During the 1920s, Heartfield had produced a great number of stunning photomontages. Many were dust jackets for books such as his montage for Upton Sinclair’s The Millennium.
Heartfield’s strongest emotion, however, was his hatred of fascists, particularly Adolf Hitler and his Third Reich. From 1930 to 1938, Heartfield designed illustrations for publications such as the AIZ [Arbeiter Illustrierte Zeitung], a magazine published by the New German Press, which was run by the political activist Willi Münzenberg. The AIZ had a significant readership in Weimar-era Germany. It may easily have had the second highest circulation in Germany in the early nineteen thirties. After the National Socialists took control, the AIZ was published for German readers in Czechoslovakia, Austria, Switzerland, and Eastern France.
It is notable that prior to March of 1933, Heartfield lived in Berlin, where his fervent anti-fascist political montages appeared on the covers of the AIZ on newsstands throughout the city. This is a vital point, because during 1931, while he was living in Berlin, Heartfield’s scathing anti-Nazi montages were clearly visible on Berlin Streets. Supporters also had posters of his montages pasted on walls and surfaces for passersby to see them.
Although he shined in several other mediums, such as stage sets and book covers, there’s no doubt that Heartfield is best known for the satiric political montages he created during the 1930s to expose the insanity of Adolf Hitler, Herman Göring, and the entire Nazi philosophy. To battle the Third Reich with art, Heartfield created some of his most famous montages.
Adolf The Superman: Swallows Gold and spouts Junk used a montaged X-ray to expose gold coins in the führer’s esophagus leading to a pile in his stomach as he rants against the fatherland’s enemies.
In the photomontage Göring: The Executioner of the Third Reich, Hitler’s designated successor is depicted as a bloody butcher.
One of Heartfield’s most famous montages, The Meaning of Geneva, Where Capital Lives, There Can Be No Peace!, shows a dove of peace impaled on a blood-soaked bayonet in front of the League of Nations, where the cross of the Swiss flag has morphed into a swastika. John Heartfield’s love of all animals and nature is well documented. This image can be considered an especially deep emotional expression.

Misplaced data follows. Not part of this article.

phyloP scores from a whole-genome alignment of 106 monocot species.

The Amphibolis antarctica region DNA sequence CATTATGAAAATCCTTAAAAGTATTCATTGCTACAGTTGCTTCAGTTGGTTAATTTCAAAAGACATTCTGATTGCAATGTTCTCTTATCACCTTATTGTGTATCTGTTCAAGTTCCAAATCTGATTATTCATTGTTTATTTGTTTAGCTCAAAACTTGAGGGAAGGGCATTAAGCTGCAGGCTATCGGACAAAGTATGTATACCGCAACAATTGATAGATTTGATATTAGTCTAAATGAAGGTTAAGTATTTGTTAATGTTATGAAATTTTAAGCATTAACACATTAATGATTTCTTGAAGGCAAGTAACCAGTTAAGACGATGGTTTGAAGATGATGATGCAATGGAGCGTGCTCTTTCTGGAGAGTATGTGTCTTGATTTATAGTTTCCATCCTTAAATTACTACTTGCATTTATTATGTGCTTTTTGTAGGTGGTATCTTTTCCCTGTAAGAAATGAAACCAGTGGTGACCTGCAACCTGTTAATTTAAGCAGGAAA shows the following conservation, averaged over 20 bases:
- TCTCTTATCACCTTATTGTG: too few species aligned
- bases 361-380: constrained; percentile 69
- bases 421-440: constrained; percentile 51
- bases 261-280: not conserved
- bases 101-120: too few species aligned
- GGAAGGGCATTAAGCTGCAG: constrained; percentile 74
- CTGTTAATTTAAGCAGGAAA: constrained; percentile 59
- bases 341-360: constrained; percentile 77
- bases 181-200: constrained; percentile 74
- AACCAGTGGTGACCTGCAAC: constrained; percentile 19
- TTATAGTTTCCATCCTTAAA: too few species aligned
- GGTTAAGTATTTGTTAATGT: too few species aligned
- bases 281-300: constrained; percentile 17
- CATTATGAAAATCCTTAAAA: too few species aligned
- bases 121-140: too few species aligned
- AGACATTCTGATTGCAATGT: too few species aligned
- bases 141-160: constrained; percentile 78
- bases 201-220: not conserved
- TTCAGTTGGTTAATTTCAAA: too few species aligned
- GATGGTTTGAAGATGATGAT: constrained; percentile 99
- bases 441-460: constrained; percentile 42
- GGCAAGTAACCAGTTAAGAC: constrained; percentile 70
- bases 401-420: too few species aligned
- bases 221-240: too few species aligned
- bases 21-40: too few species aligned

Der Sinn von Genf The Meaning of Geneva AIZ Cover, Berlin, Germany, 1932
You can learn more about this montage and many others, including historical perspective, in the HIS ART->Periodicals->AIZ section of the exhibition.
Heartfield’s artistic output was prolific.
As Germany careened into fascism, Heartfield’s art filled the streets of Berlin. His message reached residents of Berlin through of mass media. It was through rotogravure—an engraving process whereby pictures, designs, and words are engraved into the printing plate or printing cylinder—that he was able to reach this audience he coveted.
CURATOR’S NOTE: I’m certain my grandfather would be pleased and fascinated to see his work reproduced throughout the Internet and on this Digital Exhibition.
Incredibly, Heartfield lived in Berlin until April, 1933. On Good Friday, the SS broke into his apartment. He barely escaped by squeezing his small frame through a bathroom window and jumping from his balcony. He then walked around the Sudeten Mountains to Czechoslovakia.
[Below: John Heartfield In Mountain Gear. Credit: John J Heartfield Collection.]
Forced to flee from Berlin, he continued to use the National Socialists’ own words to expose the truth behind their twisted dreams. In 1934, he montaged four bloody axes tied together to form a swastika to mock The Old Slogan in the “New” Reich: Blood and Iron (AIZ, Prague, March 8, 1934).
In 1938, he had to again run for his life—this time to England—before the imminent Nazi occupation of Czechoslovakia. He was interned for a time in England as an enemy alien, then released as his health began to seriously deteriorate. His brother, Wieland, was refused an English residency permit in 1939 and, with his family, left for the United States. John wished to accompany his brother, but was refused entry.
In 1941, Heartfield made it clear that he wished to remain in England and did not wish to return to Germany [see John Heartfield Letter, 1941]. He and his third wife, Gertrud, found themselves with limited options.
Humboldt University in East Berlin offered Heartfield the position of “Professorship of Satirical Graphics” in 1947.
His response was, “Do I have to be a professor?”
He returned to East Berlin in 1950 and was greeted with suspicion by the East German Government (GDR) because of the length of his stay in England. For six years, he was unable to work as an artist and was denied health benefits. He was suspected of “collaboration” by the Stasi, the brutal secret police of German Democratic Republic, due to the length of time he had lived in England and the fact his dentist was under suspicion.
After six years of official neglect by the East German Akademie der Künste [Academy of Arts], Bertolt Brecht and Stefan Heym intervened on Heartfield’s behalf and he was formally admitted in 1956. However, his health had deteriorated and, although he subsequently produced some memorable montages addressing the threat of nuclear war, he was never as prolific again.
John Heartfield died on April 26, 1968 in East Berlin, German Democratic Republic.
Almost all of John Heartfield’s surviving original art can be found within the comprehensive Heartfield Archiv in the Akademie der Künste in Berlin, Germany.
Bertolt Brecht wrote, “John Heartfield is one of the most important European artists.”
From April 15 to July 6, 1993, the second floor of the Museum of Modern Art in New York City was the American venue for a critically acclaimed exhibit of Heartfield’s original montages.